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Application of machine learning techniques in groundwater potential mapping along the west coast of India

Show simple item record Prasad, P. Loveson, V.J. Mahender, K. Yadav. R. 2020-07-27T04:46:44Z 2020-07-27T04:46:44Z 2020
dc.identifier.citation GIScience & Remote Sensing. 57(6); 2020; 735-752. en_US
dc.description.abstract Groundwater potential mapping (GWPM) in the coastal zone is crucial for the planning and development of society and the environment. The current study is aimed to map the groundwater potential zones of Sindhudurg coastal stretch on the west coast of India, using three machine learning models: random forest (RF), boosted regression tree (BRT), and the ensemble of RF and support vector machine (SVM). In order to achieve the objective, 15 groundwater influencing factors including elevation, slope, aspect, slope length (LS), profile curvature, plan curvature, topographical wetness index (TWI), distance from streams, distance from lineaments, lithology, geomorphology, soil, land use, normalized difference vegetation index (NDVI), and rainfall were considered for inter-thematic correlations and overlaid with spring and well occurrences in a spatial database. A total of 165 spring and well locations were identified, which had been divided into two classes: training and validation, at the ratio of 70:30, respectively. The RF, BRT, and RF-SVM ensemble models have been applied to delineate the groundwater potential zones and categorized into five classes, namely very high, high, moderate, low, and very low. RF, BRT, and ensemble model results showed that 33.3 percent, 35.6 percent, and 36.8 percent of the research area had a very high groundwater potential zone. These models were validated with area under the receiver operating characteristics (AUROC) curve. The accuracy of RF (94 percent) and hybrid model (93.4 percent) was more efficient than BRT (89.8 percent) model. In order to further evaluate and validate, four different sites were subsequently chosen, and we obtained similar results, ensuring the validity of the applied models. Additionally, ground-penetrating radar (GPR) technique was applied to predict the groundwater table and validated by measured wells. The mean difference between measured and GPR predicted groundwater table was 14 cm, which reflected the importance of GPR to guide the location of new wells in the study region. The outcomes of the study will help the decision-makers, government agencies, and private sectors for sustainable planning of groundwater in the area. Overall, the present study provides a comprehensive high-precision machine learning and GPR-based groundwater potential mapping. en_US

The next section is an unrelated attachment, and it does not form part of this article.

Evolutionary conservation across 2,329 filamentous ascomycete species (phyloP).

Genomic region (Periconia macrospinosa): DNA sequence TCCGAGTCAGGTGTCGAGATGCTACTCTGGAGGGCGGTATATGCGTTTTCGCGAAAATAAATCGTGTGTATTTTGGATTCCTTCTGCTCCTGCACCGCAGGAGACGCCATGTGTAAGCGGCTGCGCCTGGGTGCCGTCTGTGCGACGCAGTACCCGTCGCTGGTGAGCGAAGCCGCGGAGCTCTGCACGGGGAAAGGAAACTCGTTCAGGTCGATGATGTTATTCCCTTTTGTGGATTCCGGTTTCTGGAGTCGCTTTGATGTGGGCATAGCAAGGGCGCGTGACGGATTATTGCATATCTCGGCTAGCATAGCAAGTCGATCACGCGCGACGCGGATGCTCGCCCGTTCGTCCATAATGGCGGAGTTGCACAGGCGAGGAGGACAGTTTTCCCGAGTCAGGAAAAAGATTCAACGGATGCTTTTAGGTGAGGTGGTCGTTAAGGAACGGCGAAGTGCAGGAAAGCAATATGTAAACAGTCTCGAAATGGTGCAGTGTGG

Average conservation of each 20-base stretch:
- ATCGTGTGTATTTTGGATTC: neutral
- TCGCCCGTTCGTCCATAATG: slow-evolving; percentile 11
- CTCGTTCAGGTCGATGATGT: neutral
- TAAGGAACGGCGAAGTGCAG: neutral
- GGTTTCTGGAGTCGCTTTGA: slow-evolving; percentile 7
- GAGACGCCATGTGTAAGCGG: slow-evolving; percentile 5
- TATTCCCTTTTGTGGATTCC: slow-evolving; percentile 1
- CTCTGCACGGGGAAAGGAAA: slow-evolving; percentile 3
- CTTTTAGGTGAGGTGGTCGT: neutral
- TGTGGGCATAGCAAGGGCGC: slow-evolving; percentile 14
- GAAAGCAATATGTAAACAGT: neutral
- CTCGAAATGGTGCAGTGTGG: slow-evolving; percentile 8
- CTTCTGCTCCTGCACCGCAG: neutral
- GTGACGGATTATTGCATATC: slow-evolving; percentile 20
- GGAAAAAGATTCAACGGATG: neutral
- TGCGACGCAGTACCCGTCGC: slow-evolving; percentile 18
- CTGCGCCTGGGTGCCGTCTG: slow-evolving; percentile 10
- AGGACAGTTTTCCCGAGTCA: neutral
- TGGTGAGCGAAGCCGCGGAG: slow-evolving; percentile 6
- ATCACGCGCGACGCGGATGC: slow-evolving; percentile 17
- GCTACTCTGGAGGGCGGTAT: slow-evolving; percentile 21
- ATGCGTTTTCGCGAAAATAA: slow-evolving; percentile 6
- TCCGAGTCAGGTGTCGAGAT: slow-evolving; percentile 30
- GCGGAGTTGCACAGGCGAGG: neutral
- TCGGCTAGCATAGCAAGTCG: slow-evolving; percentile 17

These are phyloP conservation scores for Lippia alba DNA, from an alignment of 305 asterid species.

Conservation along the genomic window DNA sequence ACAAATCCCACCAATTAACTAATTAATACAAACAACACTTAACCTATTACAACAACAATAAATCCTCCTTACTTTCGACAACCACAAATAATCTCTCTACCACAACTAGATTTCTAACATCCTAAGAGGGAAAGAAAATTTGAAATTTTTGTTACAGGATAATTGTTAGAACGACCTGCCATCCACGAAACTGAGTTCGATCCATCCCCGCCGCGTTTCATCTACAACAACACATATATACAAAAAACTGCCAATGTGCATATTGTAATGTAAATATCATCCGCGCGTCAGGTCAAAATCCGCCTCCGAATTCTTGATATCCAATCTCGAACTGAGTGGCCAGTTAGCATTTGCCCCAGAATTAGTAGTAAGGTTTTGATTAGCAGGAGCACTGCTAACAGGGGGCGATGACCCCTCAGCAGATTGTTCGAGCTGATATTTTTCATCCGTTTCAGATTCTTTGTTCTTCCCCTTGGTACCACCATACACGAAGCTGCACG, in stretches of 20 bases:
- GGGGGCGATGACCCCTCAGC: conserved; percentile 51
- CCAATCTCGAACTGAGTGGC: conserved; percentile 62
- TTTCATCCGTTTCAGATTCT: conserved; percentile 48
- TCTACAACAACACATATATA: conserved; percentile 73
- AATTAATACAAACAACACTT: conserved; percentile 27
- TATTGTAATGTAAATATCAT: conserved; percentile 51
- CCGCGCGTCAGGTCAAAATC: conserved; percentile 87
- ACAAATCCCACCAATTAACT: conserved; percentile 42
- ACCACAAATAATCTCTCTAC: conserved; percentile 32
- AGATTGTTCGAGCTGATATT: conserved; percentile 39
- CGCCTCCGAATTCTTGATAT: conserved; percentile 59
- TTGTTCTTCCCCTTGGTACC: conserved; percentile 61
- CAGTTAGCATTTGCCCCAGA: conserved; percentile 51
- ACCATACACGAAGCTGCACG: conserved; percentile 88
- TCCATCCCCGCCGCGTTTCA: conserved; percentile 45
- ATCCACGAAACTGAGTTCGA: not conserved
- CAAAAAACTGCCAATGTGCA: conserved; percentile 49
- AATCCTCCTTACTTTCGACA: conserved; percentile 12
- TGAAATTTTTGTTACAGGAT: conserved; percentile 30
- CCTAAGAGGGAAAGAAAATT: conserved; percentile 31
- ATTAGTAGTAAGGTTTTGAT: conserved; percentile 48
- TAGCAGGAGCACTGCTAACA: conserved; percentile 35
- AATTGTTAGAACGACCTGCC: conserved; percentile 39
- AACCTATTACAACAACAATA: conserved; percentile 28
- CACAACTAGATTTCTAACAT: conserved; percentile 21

dc.publisher Taylor and Francis en_US
dc.subject Marine Sciences en_US
dc.title Application of machine learning techniques in groundwater potential mapping along the west coast of India en_US
dc.type Journal article en_US
dc.identifier.impf y

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